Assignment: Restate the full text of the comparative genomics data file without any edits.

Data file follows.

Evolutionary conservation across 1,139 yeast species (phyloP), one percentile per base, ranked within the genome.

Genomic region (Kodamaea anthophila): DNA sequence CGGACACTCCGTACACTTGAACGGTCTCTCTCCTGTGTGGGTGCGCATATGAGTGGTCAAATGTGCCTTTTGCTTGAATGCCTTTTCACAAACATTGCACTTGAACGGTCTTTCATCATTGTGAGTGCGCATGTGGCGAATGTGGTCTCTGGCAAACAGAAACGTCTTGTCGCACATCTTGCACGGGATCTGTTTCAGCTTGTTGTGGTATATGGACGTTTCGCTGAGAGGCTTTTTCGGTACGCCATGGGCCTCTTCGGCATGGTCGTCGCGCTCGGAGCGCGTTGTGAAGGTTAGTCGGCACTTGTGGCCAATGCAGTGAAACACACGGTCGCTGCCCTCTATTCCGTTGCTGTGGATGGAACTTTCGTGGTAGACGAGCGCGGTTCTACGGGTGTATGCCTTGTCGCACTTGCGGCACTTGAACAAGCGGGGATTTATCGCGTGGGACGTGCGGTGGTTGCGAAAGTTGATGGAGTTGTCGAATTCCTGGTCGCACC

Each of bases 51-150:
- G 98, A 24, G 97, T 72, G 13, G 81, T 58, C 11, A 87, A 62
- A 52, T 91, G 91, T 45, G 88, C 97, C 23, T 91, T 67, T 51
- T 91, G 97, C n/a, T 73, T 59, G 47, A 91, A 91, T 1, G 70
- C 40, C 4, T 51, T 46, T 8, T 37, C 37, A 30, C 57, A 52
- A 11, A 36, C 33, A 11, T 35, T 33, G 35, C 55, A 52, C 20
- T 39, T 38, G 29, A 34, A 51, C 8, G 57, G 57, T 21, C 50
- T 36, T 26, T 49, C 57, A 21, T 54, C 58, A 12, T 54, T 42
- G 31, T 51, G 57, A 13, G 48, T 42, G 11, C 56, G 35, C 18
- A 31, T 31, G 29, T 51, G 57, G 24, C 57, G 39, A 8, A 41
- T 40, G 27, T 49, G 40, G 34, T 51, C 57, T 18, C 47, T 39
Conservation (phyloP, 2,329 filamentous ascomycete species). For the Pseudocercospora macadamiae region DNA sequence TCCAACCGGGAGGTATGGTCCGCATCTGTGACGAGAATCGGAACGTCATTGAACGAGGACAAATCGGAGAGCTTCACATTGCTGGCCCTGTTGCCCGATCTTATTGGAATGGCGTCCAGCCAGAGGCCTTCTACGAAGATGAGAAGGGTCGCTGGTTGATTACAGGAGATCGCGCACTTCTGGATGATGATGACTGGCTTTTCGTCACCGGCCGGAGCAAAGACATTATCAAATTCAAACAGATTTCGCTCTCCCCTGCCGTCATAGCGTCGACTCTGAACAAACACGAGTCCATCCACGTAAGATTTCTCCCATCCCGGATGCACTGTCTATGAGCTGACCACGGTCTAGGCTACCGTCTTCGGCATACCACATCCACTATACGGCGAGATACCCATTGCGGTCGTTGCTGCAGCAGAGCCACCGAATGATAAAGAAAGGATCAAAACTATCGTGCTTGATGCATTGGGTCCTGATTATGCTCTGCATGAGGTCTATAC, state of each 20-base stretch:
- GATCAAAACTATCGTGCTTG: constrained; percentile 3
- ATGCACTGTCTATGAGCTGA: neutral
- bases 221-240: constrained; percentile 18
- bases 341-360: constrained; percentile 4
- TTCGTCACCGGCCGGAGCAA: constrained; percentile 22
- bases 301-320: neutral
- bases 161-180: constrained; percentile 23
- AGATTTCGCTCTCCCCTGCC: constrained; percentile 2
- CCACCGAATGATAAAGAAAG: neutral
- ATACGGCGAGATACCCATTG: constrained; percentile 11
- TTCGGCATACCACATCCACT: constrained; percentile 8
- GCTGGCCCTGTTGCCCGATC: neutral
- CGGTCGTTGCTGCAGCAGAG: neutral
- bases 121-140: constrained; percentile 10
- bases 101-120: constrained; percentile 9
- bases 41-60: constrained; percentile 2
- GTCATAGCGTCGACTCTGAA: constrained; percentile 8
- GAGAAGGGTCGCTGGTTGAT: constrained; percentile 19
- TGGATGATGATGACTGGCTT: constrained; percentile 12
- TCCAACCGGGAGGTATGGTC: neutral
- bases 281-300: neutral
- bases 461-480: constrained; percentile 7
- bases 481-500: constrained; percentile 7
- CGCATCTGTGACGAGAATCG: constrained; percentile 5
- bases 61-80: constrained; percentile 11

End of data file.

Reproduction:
Evolutionary conservation across 1,139 yeast species (phyloP), one percentile per base, ranked within the genome.

Genomic region (Kodamaea anthophila): DNA sequence CGGACACTCCGTACACTTGAACGGTCTCTCTCCTGTGTGGGTGCGCATATGAGTGGTCAAATGTGCCTTTTGCTTGAATGCCTTTTCACAAACATTGCACTTGAACGGTCTTTCATCATTGTGAGTGCGCATGTGGCGAATGTGGTCTCTGGCAAACAGAAACGTCTTGTCGCACATCTTGCACGGGATCTGTTTCAGCTTGTTGTGGTATATGGACGTTTCGCTGAGAGGCTTTTTCGGTACGCCATGGGCCTCTTCGGCATGGTCGTCGCGCTCGGAGCGCGTTGTGAAGGTTAGTCGGCACTTGTGGCCAATGCAGTGAAACACACGGTCGCTGCCCTCTATTCCGTTGCTGTGGATGGAACTTTCGTGGTAGACGAGCGCGGTTCTACGGGTGTATGCCTTGTCGCACTTGCGGCACTTGAACAAGCGGGGATTTATCGCGTGGGACGTGCGGTGGTTGCGAAAGTTGATGGAGTTGTCGAATTCCTGGTCGCACC

Each of bases 51-150:
- G 98, A 24, G 97, T 72, G 13, G 81, T 58, C 11, A 87, A 62
- A 52, T 91, G 91, T 45, G 88, C 97, C 23, T 91, T 67, T 51
- T 91, G 97, C n/a, T 73, T 59, G 47, A 91, A 91, T 1, G 70
- C 40, C 4, T 51, T 46, T 8, T 37, C 37, A 30, C 57, A 52
- A 11, A 36, C 33, A 11, T 35, T 33, G 35, C 55, A 52, C 20
- T 39, T 38, G 29, A 34, A 51, C 8, G 57, G 57, T 21, C 50
- T 36, T 26, T 49, C 57, A 21, T 54, C 58, A 12, T 54, T 42
- G 31, T 51, G 57, A 13, G 48, T 42, G 11, C 56, G 35, C 18
- A 31, T 31, G 29, T 51, G 57, G 24, C 57, G 39, A 8, A 41
- T 40, G 27, T 49, G 40, G 34, T 51, C 57, T 18, C 47, T 39
Conservation (phyloP, 2,329 filamentous ascomycete species). For the Pseudocercospora macadamiae region DNA sequence TCCAACCGGGAGGTATGGTCCGCATCTGTGACGAGAATCGGAACGTCATTGAACGAGGACAAATCGGAGAGCTTCACATTGCTGGCCCTGTTGCCCGATCTTATTGGAATGGCGTCCAGCCAGAGGCCTTCTACGAAGATGAGAAGGGTCGCTGGTTGATTACAGGAGATCGCGCACTTCTGGATGATGATGACTGGCTTTTCGTCACCGGCCGGAGCAAAGACATTATCAAATTCAAACAGATTTCGCTCTCCCCTGCCGTCATAGCGTCGACTCTGAACAAACACGAGTCCATCCACGTAAGATTTCTCCCATCCCGGATGCACTGTCTATGAGCTGACCACGGTCTAGGCTACCGTCTTCGGCATACCACATCCACTATACGGCGAGATACCCATTGCGGTCGTTGCTGCAGCAGAGCCACCGAATGATAAAGAAAGGATCAAAACTATCGTGCTTGATGCATTGGGTCCTGATTATGCTCTGCATGAGGTCTATAC, state of each 20-base stretch:
- GATCAAAACTATCGTGCTTG: constrained; percentile 3
- ATGCACTGTCTATGAGCTGA: neutral
- bases 221-240: constrained; percentile 18
- bases 341-360: constrained; percentile 4
- TTCGTCACCGGCCGGAGCAA: constrained; percentile 22
- bases 301-320: neutral
- bases 161-180: constrained; percentile 23
- AGATTTCGCTCTCCCCTGCC: constrained; percentile 2
- CCACCGAATGATAAAGAAAG: neutral
- ATACGGCGAGATACCCATTG: constrained; percentile 11
- TTCGGCATACCACATCCACT: constrained; percentile 8
- GCTGGCCCTGTTGCCCGATC: neutral
- CGGTCGTTGCTGCAGCAGAG: neutral
- bases 121-140: constrained; percentile 10
- bases 101-120: constrained; percentile 9
- bases 41-60: constrained; percentile 2
- GTCATAGCGTCGACTCTGAA: constrained; percentile 8
- GAGAAGGGTCGCTGGTTGAT: constrained; percentile 19
- TGGATGATGATGACTGGCTT: constrained; percentile 12
- TCCAACCGGGAGGTATGGTC: neutral
- bases 281-300: neutral
- bases 461-480: constrained; percentile 7
- bases 481-500: constrained; percentile 7
- CGCATCTGTGACGAGAATCG: constrained; percentile 5
- bases 61-80: constrained; percentile 11